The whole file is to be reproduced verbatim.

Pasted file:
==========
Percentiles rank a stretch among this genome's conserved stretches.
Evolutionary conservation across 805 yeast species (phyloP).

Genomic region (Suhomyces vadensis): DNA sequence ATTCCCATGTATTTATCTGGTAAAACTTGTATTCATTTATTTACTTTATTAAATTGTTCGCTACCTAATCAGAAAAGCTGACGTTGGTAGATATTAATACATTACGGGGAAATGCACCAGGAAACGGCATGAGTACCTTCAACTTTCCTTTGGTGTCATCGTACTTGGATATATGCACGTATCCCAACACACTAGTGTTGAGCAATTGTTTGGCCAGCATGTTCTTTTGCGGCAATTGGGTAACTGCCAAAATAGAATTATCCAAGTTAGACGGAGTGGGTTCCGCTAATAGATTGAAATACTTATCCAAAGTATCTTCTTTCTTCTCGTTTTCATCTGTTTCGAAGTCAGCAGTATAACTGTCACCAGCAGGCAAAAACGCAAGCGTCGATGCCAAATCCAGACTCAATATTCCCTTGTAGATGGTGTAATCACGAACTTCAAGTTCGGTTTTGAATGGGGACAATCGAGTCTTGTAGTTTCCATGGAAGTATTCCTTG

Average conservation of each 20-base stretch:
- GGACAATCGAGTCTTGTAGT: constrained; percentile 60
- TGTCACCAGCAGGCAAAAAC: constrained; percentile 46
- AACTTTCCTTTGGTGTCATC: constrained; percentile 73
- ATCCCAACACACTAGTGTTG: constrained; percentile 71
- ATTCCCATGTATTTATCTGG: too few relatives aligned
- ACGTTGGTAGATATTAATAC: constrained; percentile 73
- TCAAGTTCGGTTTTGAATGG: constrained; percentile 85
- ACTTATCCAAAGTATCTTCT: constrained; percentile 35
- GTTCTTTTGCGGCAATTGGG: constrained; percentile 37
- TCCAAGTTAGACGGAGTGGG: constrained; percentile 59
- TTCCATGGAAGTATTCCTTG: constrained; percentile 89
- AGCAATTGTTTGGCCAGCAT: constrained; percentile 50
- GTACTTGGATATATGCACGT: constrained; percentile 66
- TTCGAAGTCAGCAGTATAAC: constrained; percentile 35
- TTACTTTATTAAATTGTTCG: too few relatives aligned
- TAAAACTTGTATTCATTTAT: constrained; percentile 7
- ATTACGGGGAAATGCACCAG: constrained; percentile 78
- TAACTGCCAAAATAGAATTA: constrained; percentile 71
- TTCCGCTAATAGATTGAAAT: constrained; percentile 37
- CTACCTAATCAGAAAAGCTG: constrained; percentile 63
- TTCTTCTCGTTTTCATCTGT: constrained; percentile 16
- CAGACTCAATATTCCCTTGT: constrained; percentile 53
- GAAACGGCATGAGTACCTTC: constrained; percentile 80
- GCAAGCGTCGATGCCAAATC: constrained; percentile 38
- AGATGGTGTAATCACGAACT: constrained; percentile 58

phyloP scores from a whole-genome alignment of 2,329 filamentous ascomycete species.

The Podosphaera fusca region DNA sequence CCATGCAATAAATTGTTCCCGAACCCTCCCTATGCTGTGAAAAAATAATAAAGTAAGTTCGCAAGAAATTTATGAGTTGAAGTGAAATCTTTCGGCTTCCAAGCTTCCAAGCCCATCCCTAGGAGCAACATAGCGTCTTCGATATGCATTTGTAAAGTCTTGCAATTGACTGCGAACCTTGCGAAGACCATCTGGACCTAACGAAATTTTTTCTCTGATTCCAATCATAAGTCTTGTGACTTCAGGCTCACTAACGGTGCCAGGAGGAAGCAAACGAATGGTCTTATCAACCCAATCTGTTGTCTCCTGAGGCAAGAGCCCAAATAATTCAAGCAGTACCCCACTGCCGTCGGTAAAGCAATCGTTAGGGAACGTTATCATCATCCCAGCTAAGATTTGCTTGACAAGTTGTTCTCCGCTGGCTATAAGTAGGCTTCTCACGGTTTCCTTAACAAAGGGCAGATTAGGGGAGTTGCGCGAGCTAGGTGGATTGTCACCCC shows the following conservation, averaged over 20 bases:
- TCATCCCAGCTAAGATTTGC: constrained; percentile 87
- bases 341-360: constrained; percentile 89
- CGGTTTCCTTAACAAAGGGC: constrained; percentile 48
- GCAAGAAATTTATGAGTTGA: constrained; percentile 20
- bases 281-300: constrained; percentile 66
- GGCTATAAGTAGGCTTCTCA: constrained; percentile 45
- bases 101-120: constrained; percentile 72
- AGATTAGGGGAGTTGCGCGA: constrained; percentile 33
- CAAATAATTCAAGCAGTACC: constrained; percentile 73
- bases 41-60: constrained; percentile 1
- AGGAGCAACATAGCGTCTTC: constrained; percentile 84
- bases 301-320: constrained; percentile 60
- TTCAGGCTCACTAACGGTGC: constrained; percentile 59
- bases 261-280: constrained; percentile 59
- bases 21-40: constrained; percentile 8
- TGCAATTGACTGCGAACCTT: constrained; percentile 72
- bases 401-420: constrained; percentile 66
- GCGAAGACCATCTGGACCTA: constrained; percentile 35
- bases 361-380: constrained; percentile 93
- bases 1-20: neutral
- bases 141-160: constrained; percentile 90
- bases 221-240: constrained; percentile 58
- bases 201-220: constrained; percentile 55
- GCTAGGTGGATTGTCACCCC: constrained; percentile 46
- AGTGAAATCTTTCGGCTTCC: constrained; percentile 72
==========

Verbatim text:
Percentiles rank a stretch among this genome's conserved stretches.
Evolutionary conservation across 805 yeast species (phyloP).

Genomic region (Suhomyces vadensis): DNA sequence ATTCCCATGTATTTATCTGGTAAAACTTGTATTCATTTATTTACTTTATTAAATTGTTCGCTACCTAATCAGAAAAGCTGACGTTGGTAGATATTAATACATTACGGGGAAATGCACCAGGAAACGGCATGAGTACCTTCAACTTTCCTTTGGTGTCATCGTACTTGGATATATGCACGTATCCCAACACACTAGTGTTGAGCAATTGTTTGGCCAGCATGTTCTTTTGCGGCAATTGGGTAACTGCCAAAATAGAATTATCCAAGTTAGACGGAGTGGGTTCCGCTAATAGATTGAAATACTTATCCAAAGTATCTTCTTTCTTCTCGTTTTCATCTGTTTCGAAGTCAGCAGTATAACTGTCACCAGCAGGCAAAAACGCAAGCGTCGATGCCAAATCCAGACTCAATATTCCCTTGTAGATGGTGTAATCACGAACTTCAAGTTCGGTTTTGAATGGGGACAATCGAGTCTTGTAGTTTCCATGGAAGTATTCCTTG

Average conservation of each 20-base stretch:
- GGACAATCGAGTCTTGTAGT: constrained; percentile 60
- TGTCACCAGCAGGCAAAAAC: constrained; percentile 46
- AACTTTCCTTTGGTGTCATC: constrained; percentile 73
- ATCCCAACACACTAGTGTTG: constrained; percentile 71
- ATTCCCATGTATTTATCTGG: too few relatives aligned
- ACGTTGGTAGATATTAATAC: constrained; percentile 73
- TCAAGTTCGGTTTTGAATGG: constrained; percentile 85
- ACTTATCCAAAGTATCTTCT: constrained; percentile 35
- GTTCTTTTGCGGCAATTGGG: constrained; percentile 37
- TCCAAGTTAGACGGAGTGGG: constrained; percentile 59
- TTCCATGGAAGTATTCCTTG: constrained; percentile 89
- AGCAATTGTTTGGCCAGCAT: constrained; percentile 50
- GTACTTGGATATATGCACGT: constrained; percentile 66
- TTCGAAGTCAGCAGTATAAC: constrained; percentile 35
- TTACTTTATTAAATTGTTCG: too few relatives aligned
- TAAAACTTGTATTCATTTAT: constrained; percentile 7
- ATTACGGGGAAATGCACCAG: constrained; percentile 78
- TAACTGCCAAAATAGAATTA: constrained; percentile 71
- TTCCGCTAATAGATTGAAAT: constrained; percentile 37
- CTACCTAATCAGAAAAGCTG: constrained; percentile 63
- TTCTTCTCGTTTTCATCTGT: constrained; percentile 16
- CAGACTCAATATTCCCTTGT: constrained; percentile 53
- GAAACGGCATGAGTACCTTC: constrained; percentile 80
- GCAAGCGTCGATGCCAAATC: constrained; percentile 38
- AGATGGTGTAATCACGAACT: constrained; percentile 58

phyloP scores from a whole-genome alignment of 2,329 filamentous ascomycete species.

The Podosphaera fusca region DNA sequence CCATGCAATAAATTGTTCCCGAACCCTCCCTATGCTGTGAAAAAATAATAAAGTAAGTTCGCAAGAAATTTATGAGTTGAAGTGAAATCTTTCGGCTTCCAAGCTTCCAAGCCCATCCCTAGGAGCAACATAGCGTCTTCGATATGCATTTGTAAAGTCTTGCAATTGACTGCGAACCTTGCGAAGACCATCTGGACCTAACGAAATTTTTTCTCTGATTCCAATCATAAGTCTTGTGACTTCAGGCTCACTAACGGTGCCAGGAGGAAGCAAACGAATGGTCTTATCAACCCAATCTGTTGTCTCCTGAGGCAAGAGCCCAAATAATTCAAGCAGTACCCCACTGCCGTCGGTAAAGCAATCGTTAGGGAACGTTATCATCATCCCAGCTAAGATTTGCTTGACAAGTTGTTCTCCGCTGGCTATAAGTAGGCTTCTCACGGTTTCCTTAACAAAGGGCAGATTAGGGGAGTTGCGCGAGCTAGGTGGATTGTCACCCC shows the following conservation, averaged over 20 bases:
- TCATCCCAGCTAAGATTTGC: constrained; percentile 87
- bases 341-360: constrained; percentile 89
- CGGTTTCCTTAACAAAGGGC: constrained; percentile 48
- GCAAGAAATTTATGAGTTGA: constrained; percentile 20
- bases 281-300: constrained; percentile 66
- GGCTATAAGTAGGCTTCTCA: constrained; percentile 45
- bases 101-120: constrained; percentile 72
- AGATTAGGGGAGTTGCGCGA: constrained; percentile 33
- CAAATAATTCAAGCAGTACC: constrained; percentile 73
- bases 41-60: constrained; percentile 1
- AGGAGCAACATAGCGTCTTC: constrained; percentile 84
- bases 301-320: constrained; percentile 60
- TTCAGGCTCACTAACGGTGC: constrained; percentile 59
- bases 261-280: constrained; percentile 59
- bases 21-40: constrained; percentile 8
- TGCAATTGACTGCGAACCTT: constrained; percentile 72
- bases 401-420: constrained; percentile 66
- GCGAAGACCATCTGGACCTA: constrained; percentile 35
- bases 361-380: constrained; percentile 93
- bases 1-20: neutral
- bases 141-160: constrained; percentile 90
- bases 221-240: constrained; percentile 58
- bases 201-220: constrained; percentile 55
- GCTAGGTGGATTGTCACCCC: constrained; percentile 46
- AGTGAAATCTTTCGGCTTCC: constrained; percentile 72